If a Stanford humanist is majoring in Computer science or in Human Biology, this surely represents not a loss to the University’s educational mission but a fresh opportunity. This is especially so because Stanford has shown flexibility in taking on these challenges: There are structures, courses and collaborations right across the University – some of them of recent origin – which now recognize the humanist potential of science majors and the scientific interests of majors in English, History and other humanities.
The Daily sat down with several prominent professors and administrators to discuss their summer reading lists and their near-unanimous interest in one Stanford-affiliated work in particular.
Even as massive open online courses (MOOCs) continue to assume an increasingly prominent role in education, regularly enrolling thousands of students from around the world in classes taught by professors from dozens of universities, their rapid growth has sparked a backlash focused on the potential loss of diversity and interaction in education.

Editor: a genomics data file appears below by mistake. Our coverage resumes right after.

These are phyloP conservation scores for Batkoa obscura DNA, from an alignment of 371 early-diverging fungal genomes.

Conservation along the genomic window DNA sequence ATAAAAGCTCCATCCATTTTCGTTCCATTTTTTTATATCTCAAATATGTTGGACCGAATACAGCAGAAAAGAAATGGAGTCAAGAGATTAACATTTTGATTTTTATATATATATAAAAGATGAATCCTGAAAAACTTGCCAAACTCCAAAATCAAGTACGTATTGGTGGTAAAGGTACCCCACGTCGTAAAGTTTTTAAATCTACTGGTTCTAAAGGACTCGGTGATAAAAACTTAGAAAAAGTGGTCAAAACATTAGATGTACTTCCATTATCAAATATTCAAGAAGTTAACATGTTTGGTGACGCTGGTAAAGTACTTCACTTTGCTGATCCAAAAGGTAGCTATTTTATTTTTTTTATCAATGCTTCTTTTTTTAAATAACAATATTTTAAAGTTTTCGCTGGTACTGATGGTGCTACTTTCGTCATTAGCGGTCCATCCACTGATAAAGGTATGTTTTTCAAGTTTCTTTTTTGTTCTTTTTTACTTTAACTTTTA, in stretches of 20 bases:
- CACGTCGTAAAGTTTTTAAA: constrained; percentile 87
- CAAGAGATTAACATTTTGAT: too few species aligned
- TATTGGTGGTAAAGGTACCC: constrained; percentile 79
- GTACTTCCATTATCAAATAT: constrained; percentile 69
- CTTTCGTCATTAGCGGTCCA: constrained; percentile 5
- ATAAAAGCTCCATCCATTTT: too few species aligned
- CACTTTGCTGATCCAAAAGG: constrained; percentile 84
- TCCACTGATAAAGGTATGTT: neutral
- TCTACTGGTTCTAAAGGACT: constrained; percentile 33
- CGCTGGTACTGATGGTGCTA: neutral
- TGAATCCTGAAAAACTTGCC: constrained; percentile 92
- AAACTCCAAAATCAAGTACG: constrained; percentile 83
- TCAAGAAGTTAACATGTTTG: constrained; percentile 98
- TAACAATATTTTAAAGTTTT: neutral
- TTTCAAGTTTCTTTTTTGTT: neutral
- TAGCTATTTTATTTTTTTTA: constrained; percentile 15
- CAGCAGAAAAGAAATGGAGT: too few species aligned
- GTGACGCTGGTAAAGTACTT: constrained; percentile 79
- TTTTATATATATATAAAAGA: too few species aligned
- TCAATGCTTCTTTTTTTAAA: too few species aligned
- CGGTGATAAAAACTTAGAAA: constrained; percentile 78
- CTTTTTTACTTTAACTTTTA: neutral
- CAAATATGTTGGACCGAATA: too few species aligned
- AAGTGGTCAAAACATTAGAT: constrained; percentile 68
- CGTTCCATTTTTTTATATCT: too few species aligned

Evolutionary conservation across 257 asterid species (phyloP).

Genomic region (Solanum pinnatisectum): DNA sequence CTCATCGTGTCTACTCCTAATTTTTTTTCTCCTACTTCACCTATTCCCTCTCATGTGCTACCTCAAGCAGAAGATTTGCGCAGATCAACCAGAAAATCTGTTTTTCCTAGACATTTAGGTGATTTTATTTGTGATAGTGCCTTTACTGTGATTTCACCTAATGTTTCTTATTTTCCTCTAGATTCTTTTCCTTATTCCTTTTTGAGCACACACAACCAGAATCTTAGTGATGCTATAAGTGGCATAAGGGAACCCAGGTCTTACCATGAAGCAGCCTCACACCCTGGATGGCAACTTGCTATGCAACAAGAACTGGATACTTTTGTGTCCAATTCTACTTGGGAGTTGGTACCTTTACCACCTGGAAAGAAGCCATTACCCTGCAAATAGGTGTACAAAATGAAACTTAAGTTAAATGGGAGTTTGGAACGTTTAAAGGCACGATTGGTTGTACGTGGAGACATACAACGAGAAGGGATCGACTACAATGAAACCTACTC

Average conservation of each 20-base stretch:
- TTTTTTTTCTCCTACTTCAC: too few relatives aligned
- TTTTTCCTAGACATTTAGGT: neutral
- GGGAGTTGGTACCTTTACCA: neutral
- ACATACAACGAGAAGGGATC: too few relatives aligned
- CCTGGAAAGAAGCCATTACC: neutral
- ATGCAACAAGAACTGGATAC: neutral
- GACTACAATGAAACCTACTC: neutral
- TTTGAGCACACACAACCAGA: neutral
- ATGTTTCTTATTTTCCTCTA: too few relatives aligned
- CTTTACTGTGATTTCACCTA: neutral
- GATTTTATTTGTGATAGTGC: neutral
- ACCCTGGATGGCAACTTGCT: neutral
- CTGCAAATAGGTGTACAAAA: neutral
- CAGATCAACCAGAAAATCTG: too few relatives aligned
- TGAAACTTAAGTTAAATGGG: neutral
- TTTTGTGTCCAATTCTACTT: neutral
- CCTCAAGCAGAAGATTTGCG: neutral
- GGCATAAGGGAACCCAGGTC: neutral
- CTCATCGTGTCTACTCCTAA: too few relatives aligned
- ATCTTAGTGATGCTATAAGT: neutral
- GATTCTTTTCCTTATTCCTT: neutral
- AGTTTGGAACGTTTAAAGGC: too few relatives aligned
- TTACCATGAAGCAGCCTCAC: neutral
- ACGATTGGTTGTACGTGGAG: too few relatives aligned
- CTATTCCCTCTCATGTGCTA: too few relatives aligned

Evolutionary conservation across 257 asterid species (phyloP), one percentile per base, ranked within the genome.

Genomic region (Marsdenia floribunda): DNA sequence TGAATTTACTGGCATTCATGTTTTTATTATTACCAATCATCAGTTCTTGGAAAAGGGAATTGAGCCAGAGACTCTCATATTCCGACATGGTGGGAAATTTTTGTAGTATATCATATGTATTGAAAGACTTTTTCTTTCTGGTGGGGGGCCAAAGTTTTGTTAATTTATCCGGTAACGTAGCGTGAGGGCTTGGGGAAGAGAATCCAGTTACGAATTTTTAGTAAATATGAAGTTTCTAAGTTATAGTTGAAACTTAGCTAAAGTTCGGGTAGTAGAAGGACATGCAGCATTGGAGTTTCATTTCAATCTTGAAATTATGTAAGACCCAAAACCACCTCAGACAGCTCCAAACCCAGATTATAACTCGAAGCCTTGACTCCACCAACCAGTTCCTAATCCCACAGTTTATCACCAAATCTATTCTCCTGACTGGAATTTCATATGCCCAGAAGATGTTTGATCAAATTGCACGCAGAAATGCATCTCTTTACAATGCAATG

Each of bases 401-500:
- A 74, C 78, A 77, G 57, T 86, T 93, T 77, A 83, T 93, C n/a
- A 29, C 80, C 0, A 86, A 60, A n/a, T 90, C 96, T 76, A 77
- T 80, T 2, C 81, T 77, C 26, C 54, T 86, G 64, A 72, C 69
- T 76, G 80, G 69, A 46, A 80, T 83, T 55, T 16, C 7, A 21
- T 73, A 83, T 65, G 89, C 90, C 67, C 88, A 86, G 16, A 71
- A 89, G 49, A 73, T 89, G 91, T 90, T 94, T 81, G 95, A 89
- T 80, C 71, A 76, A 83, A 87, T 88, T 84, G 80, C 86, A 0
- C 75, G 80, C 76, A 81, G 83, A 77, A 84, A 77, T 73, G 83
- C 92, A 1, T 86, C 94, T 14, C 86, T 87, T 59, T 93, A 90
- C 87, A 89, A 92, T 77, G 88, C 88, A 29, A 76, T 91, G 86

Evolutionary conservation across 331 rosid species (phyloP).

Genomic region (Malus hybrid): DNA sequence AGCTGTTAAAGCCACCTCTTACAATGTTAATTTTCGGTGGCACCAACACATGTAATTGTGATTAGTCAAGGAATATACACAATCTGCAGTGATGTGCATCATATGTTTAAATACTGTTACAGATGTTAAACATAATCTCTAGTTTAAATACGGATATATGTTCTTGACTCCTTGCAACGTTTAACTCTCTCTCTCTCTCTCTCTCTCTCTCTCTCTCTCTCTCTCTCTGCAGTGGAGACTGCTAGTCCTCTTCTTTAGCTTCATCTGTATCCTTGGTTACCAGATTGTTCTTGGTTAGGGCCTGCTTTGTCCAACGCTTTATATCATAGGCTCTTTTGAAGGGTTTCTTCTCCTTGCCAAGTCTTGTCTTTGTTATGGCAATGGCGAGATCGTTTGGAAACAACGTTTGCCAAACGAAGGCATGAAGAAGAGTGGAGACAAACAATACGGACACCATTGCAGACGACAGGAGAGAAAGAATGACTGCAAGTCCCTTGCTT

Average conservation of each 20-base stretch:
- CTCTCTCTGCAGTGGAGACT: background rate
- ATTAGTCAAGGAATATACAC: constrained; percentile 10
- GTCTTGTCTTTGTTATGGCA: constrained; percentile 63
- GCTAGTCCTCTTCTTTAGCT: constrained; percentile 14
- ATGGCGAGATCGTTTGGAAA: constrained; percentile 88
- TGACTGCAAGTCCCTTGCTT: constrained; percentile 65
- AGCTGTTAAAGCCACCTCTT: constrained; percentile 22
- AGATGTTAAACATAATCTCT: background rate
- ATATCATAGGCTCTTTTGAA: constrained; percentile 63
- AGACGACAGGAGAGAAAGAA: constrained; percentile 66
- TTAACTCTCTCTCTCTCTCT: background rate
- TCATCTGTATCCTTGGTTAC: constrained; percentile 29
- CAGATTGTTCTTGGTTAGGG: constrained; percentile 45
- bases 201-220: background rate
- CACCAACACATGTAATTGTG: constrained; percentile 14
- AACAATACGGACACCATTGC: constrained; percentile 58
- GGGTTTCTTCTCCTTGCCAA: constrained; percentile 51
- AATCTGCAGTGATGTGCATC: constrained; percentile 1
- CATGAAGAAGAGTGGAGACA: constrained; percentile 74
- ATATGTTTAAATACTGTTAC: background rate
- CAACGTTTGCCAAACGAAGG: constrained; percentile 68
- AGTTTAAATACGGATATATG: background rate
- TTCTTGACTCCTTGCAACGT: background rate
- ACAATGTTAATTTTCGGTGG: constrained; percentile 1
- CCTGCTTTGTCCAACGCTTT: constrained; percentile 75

This year marks the 50th anniversary of Stanford’s Creative Writing Program and the 67th anniversary of the Wallace Stegner Fellowship, the second-oldest fellowship of its kind in the country.
The Levinthal Tutorial program is one of the only opportunities for Stanford undergrads to work closely with the Stegner Fellows, a selective group of working writers based at Stanford.
Despite its reputation as a tech-oriented campus filled with students who would rather program computers than study the arts, Stanford has found ways to incorporate the humanities into its wider vision of a well-rounded education. From the Three Books program to required courses in the Introduction to the Humanities and the Program in Writing and…
Despite the rain, the Pulitzer Prize-winning poet, invited by the Creative Writing department through the Jean and Bill Lane Lecture Series, drew an audience larger than Cemex Auditorium’s capacity of 600.
Before becoming the 16th United States Poet Laureate in 2008, Kay Ryan had never even taken a creative writing class. But this winter, she was teaching one at Stanford.